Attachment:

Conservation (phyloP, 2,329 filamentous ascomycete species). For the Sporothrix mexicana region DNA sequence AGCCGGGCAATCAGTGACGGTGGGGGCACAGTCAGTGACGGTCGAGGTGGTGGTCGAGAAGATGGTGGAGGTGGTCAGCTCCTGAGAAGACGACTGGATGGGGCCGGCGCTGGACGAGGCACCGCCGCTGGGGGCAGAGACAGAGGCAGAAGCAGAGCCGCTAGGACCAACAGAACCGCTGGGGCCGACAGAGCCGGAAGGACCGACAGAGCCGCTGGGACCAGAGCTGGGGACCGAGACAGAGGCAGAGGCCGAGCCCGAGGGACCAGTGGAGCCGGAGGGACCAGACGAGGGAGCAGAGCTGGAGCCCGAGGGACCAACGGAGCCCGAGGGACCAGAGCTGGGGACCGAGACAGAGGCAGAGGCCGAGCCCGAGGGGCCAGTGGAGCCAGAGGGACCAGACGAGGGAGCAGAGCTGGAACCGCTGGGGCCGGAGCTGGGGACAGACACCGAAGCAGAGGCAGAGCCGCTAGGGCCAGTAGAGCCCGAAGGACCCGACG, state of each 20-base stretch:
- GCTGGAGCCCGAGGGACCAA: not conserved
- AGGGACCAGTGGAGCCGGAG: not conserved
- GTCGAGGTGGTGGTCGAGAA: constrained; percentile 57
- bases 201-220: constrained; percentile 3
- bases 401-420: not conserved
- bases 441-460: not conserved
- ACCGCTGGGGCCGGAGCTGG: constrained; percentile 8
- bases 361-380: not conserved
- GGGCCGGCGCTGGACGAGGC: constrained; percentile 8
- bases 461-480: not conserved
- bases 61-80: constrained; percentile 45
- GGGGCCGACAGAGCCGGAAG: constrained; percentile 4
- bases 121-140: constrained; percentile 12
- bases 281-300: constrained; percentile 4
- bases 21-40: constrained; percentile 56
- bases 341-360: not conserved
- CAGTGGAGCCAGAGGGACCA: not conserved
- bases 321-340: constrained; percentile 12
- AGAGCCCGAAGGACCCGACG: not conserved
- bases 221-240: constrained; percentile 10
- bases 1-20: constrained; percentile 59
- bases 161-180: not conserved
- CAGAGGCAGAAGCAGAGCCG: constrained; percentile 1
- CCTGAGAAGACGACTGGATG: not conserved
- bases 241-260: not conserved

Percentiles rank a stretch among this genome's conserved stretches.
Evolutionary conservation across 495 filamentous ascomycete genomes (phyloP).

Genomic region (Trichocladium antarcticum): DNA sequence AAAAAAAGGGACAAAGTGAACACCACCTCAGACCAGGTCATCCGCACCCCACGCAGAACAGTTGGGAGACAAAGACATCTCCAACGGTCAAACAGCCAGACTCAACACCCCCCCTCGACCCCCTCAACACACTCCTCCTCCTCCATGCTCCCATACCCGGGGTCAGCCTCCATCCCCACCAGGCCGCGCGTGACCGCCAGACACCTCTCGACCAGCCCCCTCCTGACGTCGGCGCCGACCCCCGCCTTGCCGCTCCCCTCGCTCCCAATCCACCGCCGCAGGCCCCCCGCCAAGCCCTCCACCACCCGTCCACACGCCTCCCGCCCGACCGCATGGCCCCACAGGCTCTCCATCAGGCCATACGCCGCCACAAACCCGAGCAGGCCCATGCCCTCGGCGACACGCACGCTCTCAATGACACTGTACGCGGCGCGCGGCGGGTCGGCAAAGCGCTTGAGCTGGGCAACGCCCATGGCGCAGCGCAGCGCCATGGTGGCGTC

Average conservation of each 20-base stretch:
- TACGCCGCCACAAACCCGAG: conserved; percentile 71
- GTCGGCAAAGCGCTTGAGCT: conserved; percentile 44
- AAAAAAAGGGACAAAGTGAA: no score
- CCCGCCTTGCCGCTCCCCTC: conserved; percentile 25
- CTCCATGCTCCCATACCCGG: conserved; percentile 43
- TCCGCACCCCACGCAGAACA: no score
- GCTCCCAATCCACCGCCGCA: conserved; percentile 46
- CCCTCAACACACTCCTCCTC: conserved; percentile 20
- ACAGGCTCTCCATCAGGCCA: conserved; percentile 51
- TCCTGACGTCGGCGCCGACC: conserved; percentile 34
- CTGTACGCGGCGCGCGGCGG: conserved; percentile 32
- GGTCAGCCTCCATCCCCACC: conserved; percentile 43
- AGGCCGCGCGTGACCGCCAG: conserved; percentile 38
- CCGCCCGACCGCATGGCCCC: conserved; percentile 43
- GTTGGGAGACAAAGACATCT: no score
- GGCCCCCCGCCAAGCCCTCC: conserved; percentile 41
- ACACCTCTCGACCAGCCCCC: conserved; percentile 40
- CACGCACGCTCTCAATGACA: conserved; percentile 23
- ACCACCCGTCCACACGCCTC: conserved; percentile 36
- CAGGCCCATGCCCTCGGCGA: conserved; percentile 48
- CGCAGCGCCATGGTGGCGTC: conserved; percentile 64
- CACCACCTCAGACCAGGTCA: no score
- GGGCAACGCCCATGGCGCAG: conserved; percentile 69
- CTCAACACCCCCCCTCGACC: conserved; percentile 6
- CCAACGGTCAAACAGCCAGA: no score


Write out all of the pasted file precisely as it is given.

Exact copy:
Conservation (phyloP, 2,329 filamentous ascomycete species). For the Sporothrix mexicana region DNA sequence AGCCGGGCAATCAGTGACGGTGGGGGCACAGTCAGTGACGGTCGAGGTGGTGGTCGAGAAGATGGTGGAGGTGGTCAGCTCCTGAGAAGACGACTGGATGGGGCCGGCGCTGGACGAGGCACCGCCGCTGGGGGCAGAGACAGAGGCAGAAGCAGAGCCGCTAGGACCAACAGAACCGCTGGGGCCGACAGAGCCGGAAGGACCGACAGAGCCGCTGGGACCAGAGCTGGGGACCGAGACAGAGGCAGAGGCCGAGCCCGAGGGACCAGTGGAGCCGGAGGGACCAGACGAGGGAGCAGAGCTGGAGCCCGAGGGACCAACGGAGCCCGAGGGACCAGAGCTGGGGACCGAGACAGAGGCAGAGGCCGAGCCCGAGGGGCCAGTGGAGCCAGAGGGACCAGACGAGGGAGCAGAGCTGGAACCGCTGGGGCCGGAGCTGGGGACAGACACCGAAGCAGAGGCAGAGCCGCTAGGGCCAGTAGAGCCCGAAGGACCCGACG, state of each 20-base stretch:
- GCTGGAGCCCGAGGGACCAA: not conserved
- AGGGACCAGTGGAGCCGGAG: not conserved
- GTCGAGGTGGTGGTCGAGAA: constrained; percentile 57
- bases 201-220: constrained; percentile 3
- bases 401-420: not conserved
- bases 441-460: not conserved
- ACCGCTGGGGCCGGAGCTGG: constrained; percentile 8
- bases 361-380: not conserved
- GGGCCGGCGCTGGACGAGGC: constrained; percentile 8
- bases 461-480: not conserved
- bases 61-80: constrained; percentile 45
- GGGGCCGACAGAGCCGGAAG: constrained; percentile 4
- bases 121-140: constrained; percentile 12
- bases 281-300: constrained; percentile 4
- bases 21-40: constrained; percentile 56
- bases 341-360: not conserved
- CAGTGGAGCCAGAGGGACCA: not conserved
- bases 321-340: constrained; percentile 12
- AGAGCCCGAAGGACCCGACG: not conserved
- bases 221-240: constrained; percentile 10
- bases 1-20: constrained; percentile 59
- bases 161-180: not conserved
- CAGAGGCAGAAGCAGAGCCG: constrained; percentile 1
- CCTGAGAAGACGACTGGATG: not conserved
- bases 241-260: not conserved

Percentiles rank a stretch among this genome's conserved stretches.
Evolutionary conservation across 495 filamentous ascomycete genomes (phyloP).

Genomic region (Trichocladium antarcticum): DNA sequence AAAAAAAGGGACAAAGTGAACACCACCTCAGACCAGGTCATCCGCACCCCACGCAGAACAGTTGGGAGACAAAGACATCTCCAACGGTCAAACAGCCAGACTCAACACCCCCCCTCGACCCCCTCAACACACTCCTCCTCCTCCATGCTCCCATACCCGGGGTCAGCCTCCATCCCCACCAGGCCGCGCGTGACCGCCAGACACCTCTCGACCAGCCCCCTCCTGACGTCGGCGCCGACCCCCGCCTTGCCGCTCCCCTCGCTCCCAATCCACCGCCGCAGGCCCCCCGCCAAGCCCTCCACCACCCGTCCACACGCCTCCCGCCCGACCGCATGGCCCCACAGGCTCTCCATCAGGCCATACGCCGCCACAAACCCGAGCAGGCCCATGCCCTCGGCGACACGCACGCTCTCAATGACACTGTACGCGGCGCGCGGCGGGTCGGCAAAGCGCTTGAGCTGGGCAACGCCCATGGCGCAGCGCAGCGCCATGGTGGCGTC

Average conservation of each 20-base stretch:
- TACGCCGCCACAAACCCGAG: conserved; percentile 71
- GTCGGCAAAGCGCTTGAGCT: conserved; percentile 44
- AAAAAAAGGGACAAAGTGAA: no score
- CCCGCCTTGCCGCTCCCCTC: conserved; percentile 25
- CTCCATGCTCCCATACCCGG: conserved; percentile 43
- TCCGCACCCCACGCAGAACA: no score
- GCTCCCAATCCACCGCCGCA: conserved; percentile 46
- CCCTCAACACACTCCTCCTC: conserved; percentile 20
- ACAGGCTCTCCATCAGGCCA: conserved; percentile 51
- TCCTGACGTCGGCGCCGACC: conserved; percentile 34
- CTGTACGCGGCGCGCGGCGG: conserved; percentile 32
- GGTCAGCCTCCATCCCCACC: conserved; percentile 43
- AGGCCGCGCGTGACCGCCAG: conserved; percentile 38
- CCGCCCGACCGCATGGCCCC: conserved; percentile 43
- GTTGGGAGACAAAGACATCT: no score
- GGCCCCCCGCCAAGCCCTCC: conserved; percentile 41
- ACACCTCTCGACCAGCCCCC: conserved; percentile 40
- CACGCACGCTCTCAATGACA: conserved; percentile 23
- ACCACCCGTCCACACGCCTC: conserved; percentile 36
- CAGGCCCATGCCCTCGGCGA: conserved; percentile 48
- CGCAGCGCCATGGTGGCGTC: conserved; percentile 64
- CACCACCTCAGACCAGGTCA: no score
- GGGCAACGCCCATGGCGCAG: conserved; percentile 69
- CTCAACACCCCCCCTCGACC: conserved; percentile 6
- CCAACGGTCAAACAGCCAGA: no score